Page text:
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Short Subjectives

Capsule reviews of films by CL critics

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THE LORD OF THE RINGS: THE RETURN OF THE KING (PG-13) The final chapter of director Peter Jackson's sprawling adaptation of Tolkein's trilogy feels less like a self-contained film than the crescendo of a single, nine-hour fantasy epic. By alternating between the spectacular battle scenes of a war film and the terrifying suspense of a horror movie, King's intensity builds to a nearly unbearable pitch, while its close attention to character earns its profound feelings of release and closure. Admittedly exhausting, the three films join the company of The Wizard of Oz, Star Wars and other classics of imaginative cinema.--CH

MIRACLE (PG) The story of the 1980 U.S. Olympic ice hockey team and their victory over the Soviets will make audiences stand up and cheer -- and will probably be co-opted by a presidential candidate as his "vision for America." With too many subplots and too little time, it's not the Seabiscuit of hockey, but at least it feeds the national pride of its target audience. Kurt Russell has one of his best roles as the late Herb Brooks, the team's driven coach.--SW

MONSTER (R) Like Boys Don't Cry, this biopic of female serial killer Aileen Wuornos will be remembered less for its script that its unforgettable central performance. Charlize Theron not only submerges her considerable beauty beneath sun-ravaged make-up, she gets beneath Wuornos' skin to find the self-loathing that erupts in violence towards men. As former hooker Wuornos murders her johns to support her manipulative girlfriend (Christina Ricci, back in form), she sees herself as akin to the heroine of a exploitation revenge movie. Theron and Ricci's acting keep Monster from sinking to that level.--CH

MYSTIC RIVER (R) A continuation of the fixations with masculine strength, vengeance and the violent extremes that have defined Clint Eastwood's directorial and acting career. Sean Penn, a vast improvement on Eastwood's typically wooden action heroes, is a grieving father determined to punish whoever murdered his 19-year-old daughter. Eastwood's emotionally fraught film is hardly the masterpiece it's been made out to be, often weighed down by a ponderous, conventional police investigation plot and a tendency to spell out his aims in canned dialogue and elementary exposition.--FF

MY BABY'S DADDY (PG-13) If Three Men and a Baby was funny, three men and three babies should be three times as funny, right? Maybe it should be, but it isn't. On one magic night, Eddie Griffin, Anthony Anderson and Michael Imperioli, friends since infancy, all get women pregnant, which means they'll eventually have to grow up. After The Watermelon Woman director Cheryl Dunye plunges into the mainstream, but shows she's not ready for prime time. The film trivializes serious issues and plays as broadly as a Friday movie but with surprisingly few laughs.--SW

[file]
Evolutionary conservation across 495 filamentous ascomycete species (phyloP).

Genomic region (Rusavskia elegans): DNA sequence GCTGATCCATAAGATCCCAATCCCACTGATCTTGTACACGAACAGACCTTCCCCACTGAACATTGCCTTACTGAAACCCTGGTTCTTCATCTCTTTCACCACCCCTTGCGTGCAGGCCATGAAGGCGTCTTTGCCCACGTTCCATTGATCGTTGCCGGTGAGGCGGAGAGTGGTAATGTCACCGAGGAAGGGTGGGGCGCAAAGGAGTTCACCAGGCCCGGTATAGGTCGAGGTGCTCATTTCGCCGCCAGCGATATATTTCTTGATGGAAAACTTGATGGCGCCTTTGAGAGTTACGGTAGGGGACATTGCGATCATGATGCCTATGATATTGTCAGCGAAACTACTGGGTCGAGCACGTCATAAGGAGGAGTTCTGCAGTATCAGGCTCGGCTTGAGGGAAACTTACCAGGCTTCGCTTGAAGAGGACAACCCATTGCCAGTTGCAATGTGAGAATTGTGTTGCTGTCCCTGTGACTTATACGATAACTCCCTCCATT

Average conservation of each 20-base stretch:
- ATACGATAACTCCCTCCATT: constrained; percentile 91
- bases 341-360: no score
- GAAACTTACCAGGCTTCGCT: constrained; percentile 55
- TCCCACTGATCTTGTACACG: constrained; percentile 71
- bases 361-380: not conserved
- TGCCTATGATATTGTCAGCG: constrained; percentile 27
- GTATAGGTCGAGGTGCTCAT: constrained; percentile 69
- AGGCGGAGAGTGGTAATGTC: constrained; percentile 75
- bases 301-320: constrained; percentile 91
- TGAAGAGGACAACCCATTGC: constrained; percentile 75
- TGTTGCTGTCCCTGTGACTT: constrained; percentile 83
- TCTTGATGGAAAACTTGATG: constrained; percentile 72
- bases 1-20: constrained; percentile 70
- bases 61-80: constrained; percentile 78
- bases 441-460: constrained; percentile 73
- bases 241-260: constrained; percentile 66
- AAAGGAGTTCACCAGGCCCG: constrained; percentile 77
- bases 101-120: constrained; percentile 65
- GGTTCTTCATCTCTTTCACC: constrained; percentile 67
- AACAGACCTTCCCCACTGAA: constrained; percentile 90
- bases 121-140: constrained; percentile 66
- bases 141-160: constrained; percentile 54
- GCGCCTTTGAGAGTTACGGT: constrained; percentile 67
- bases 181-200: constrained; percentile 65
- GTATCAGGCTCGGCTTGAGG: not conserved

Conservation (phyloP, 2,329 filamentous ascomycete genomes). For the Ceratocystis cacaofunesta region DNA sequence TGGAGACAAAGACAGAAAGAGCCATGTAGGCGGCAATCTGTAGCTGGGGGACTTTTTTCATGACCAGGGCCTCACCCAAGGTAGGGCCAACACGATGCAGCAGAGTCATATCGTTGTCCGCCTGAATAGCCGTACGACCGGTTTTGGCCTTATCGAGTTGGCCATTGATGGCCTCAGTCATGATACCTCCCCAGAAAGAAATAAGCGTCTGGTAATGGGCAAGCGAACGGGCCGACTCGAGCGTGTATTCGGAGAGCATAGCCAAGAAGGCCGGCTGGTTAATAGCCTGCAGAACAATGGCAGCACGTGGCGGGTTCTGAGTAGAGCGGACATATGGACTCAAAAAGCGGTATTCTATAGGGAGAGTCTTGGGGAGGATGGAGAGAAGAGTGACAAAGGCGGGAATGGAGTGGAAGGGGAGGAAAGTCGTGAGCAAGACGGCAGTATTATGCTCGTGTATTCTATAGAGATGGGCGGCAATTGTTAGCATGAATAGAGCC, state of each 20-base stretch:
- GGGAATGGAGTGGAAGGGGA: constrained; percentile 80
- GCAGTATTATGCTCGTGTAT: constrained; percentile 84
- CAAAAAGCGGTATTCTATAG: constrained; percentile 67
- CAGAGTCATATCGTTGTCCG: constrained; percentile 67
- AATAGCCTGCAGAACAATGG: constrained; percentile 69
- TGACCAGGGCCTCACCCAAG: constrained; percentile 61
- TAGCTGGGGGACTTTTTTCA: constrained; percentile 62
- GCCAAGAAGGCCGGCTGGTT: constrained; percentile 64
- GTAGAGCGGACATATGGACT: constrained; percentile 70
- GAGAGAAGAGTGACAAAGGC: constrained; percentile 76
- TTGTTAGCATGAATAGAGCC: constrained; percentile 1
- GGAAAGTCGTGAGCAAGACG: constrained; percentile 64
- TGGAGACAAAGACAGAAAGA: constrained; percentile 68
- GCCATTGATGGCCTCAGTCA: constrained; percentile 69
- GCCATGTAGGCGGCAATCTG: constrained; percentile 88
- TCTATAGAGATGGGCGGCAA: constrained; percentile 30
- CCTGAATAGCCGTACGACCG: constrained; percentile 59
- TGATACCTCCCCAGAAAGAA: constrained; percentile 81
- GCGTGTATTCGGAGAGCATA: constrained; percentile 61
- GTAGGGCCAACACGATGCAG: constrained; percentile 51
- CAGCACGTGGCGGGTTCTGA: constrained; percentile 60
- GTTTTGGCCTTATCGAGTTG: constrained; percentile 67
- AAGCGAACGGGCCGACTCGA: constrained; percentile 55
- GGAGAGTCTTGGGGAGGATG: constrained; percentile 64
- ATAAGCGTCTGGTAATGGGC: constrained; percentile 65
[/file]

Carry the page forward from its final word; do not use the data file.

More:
THE PERFECT SCORE (PG-13) MTV takes a break from reality-based idiocy to dive into the fictional world of teensploitation melodrama. When low SAT scores separate six high schoolers from their dreams, they band together to steal the answers to the test. The dumb caper comedy elements don't play nearly as poorly as the script's anti-drug, anti-conformity, anti-lax parenting public service announcements. Sure, it has Scarlett Johansson. But so did Home Alone 3.--Karen Kalb

PETER PAN (PG) The sexiest children's movie ever, P.J. Hogan's take on J.M. Barrie's classic may push young viewers into puberty ahead of schedule. Wendy (Rachel Hurd-Wood) uses feminine wiles to manipulate Peter (Jeremy Sumpter) in a scene that sizzles as much as two 12-year-olds can make it. Director Hogan gives the otherwise familiar story a distinctive look -- slightly surreal, wholly artificial yet believable within its fantasy context. The film's eroticism will please some adults, upset others and probably go over children's heads, at least on a conscious level.--SW

SOMETHING'S GOTTA GIVE (PG-13) Cast to type, Jack Nicholson plays a celebrity bachelor who only dates women under 30, but falls for the fiftysomething mother (Diane Keaton) of his latest conquest-to-be (Amanda Peet). When Jack and Diane put aside the script's opposites-attract contrivances, they're irresistibly charming. With its appreciation of older women, the film's heart is in the right place, but as the plot meanders for more than two hours, the thing that's gotta give is our patience.--CH

TORQUE (PG-13) This new school action movie zooms past The Fast and the Furious in kinetic visuals but lags behind it in plot and characterization. Ford (Martin Henderson) is a biker with two buddies and a babe (Monet Mazur), who's caught between two drug-dealing biker gangs and the FBI. The actors, the machines, even the scenery strike more poses than Madonna in the process of telling the story, which appears to have been put together by a computer.--SW

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